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Artists learn to code with nonprofit organization Fractured Atlas

Adam Huttler, executive director of nonprofit organization Fractured Atlas, believes that artists shouldn't have to starve starve. Instead, he thinks they should learn how to code.

fractured atlas fellowship Artists can apply to learn to code with Fractured Atlas.
Credit: Fractured Atlas

Adam Huttler believes that artists shouldn't have to starve while pursuing their craft. Instead, they can broaden their skills by learning how to code.

Huttler, executive director of the nonprofit organization Fractured Atlas,and his team are launching a software development fellowship for artists led by the organization's senior developers. Huttler said the summer fellowship, which lasts three months and pays a stipend of $5,000, is completely in line with his organization's mission to help artists succeed as entrepreneurs. Fractured Atlas is based in New York, but artists from around the country are invited to apply, as fellows can work remotely.

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"Our work is all about helping artists succeed and figure out new ways to build and sustain their careers, and a huge part of that is the day jobs that the vast majority of artists need to have," he said. "There's only a very small percentage of artists who make enough to live on from their art alone."

Huttler said in addition to helping artists build well-paid, stable careers, the fellowship will also provide the industry with programmers who have a deep understanding of the arts. "We have to build systems that incorporate terminology and concepts in the arts and culture world," he said.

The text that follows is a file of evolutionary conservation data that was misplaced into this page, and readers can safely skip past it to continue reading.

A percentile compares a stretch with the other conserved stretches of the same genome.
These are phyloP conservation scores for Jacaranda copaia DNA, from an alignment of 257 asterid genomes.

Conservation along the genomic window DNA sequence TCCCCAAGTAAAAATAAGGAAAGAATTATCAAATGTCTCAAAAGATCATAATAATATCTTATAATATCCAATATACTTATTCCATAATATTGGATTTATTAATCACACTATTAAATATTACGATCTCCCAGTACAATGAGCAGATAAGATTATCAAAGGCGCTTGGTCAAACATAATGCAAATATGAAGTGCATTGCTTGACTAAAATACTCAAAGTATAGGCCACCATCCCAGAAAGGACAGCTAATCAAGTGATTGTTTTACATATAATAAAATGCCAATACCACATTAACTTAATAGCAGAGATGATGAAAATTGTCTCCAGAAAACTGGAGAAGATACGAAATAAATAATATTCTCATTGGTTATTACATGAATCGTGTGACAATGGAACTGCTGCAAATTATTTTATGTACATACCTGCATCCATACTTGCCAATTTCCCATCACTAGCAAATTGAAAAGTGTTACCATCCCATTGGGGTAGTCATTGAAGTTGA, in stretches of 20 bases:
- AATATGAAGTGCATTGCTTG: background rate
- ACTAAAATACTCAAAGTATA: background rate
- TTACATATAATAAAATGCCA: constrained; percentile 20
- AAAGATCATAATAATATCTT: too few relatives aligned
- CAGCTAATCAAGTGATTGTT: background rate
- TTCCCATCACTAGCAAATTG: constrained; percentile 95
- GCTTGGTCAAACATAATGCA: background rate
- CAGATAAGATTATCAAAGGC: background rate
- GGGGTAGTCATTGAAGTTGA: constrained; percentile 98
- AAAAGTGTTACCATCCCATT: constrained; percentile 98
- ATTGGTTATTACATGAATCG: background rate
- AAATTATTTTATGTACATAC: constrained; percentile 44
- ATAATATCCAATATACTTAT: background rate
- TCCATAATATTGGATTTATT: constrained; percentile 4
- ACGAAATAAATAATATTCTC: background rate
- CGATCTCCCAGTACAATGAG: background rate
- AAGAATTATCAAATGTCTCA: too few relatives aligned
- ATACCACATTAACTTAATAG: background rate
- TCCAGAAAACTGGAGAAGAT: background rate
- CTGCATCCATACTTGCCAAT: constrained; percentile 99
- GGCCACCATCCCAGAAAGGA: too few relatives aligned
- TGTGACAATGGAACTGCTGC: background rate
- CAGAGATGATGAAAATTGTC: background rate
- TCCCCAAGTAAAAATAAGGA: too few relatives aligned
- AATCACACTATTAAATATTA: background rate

Christine Zagrobelny participated in the pilot program in the fall and now works as an assistant developer at Fractured Atlas. Zagrobelny said she had been teaching herself to code for about a year, but learning from senior developers accelerated her learning process.

"It completely built my experience on Ruby on Rails, Javascript and web development from the ground up," she said. "When you have access to senior developers and people who can explain concepts to you and why something is built the way it's built, you're able to have a much more comprehensive understanding of the language than you are when you're muddling through it yourself."

Zagrobelny, who directs and produces theater, said programming offers her a flexible and fulfilling option to make ends meet. "Before starting the fellowship, I was working a reception job that was 40 or 20 to 30 hours a week," she said. "I still had to put in that amount of time at a job that wasn't in theater, and now I enjoy my day so much more and I get to work with things that are directly in my field during the day."

Huttler pointed out that software developers can often work remotely, and the higher pay rate allows them to take on fewer hours. "There’s a lot of flexibility baked into the career, which I think is very accommodating to a career in the arts," he said.

The deadline for applying for the Fractured Atlas Software Development Fellowship is April 30. More details and application guidelines can be found here. Three candidates will be selected to join the fellowship program, which will begin in June.

Here are other places where you can learn to code for free.

 
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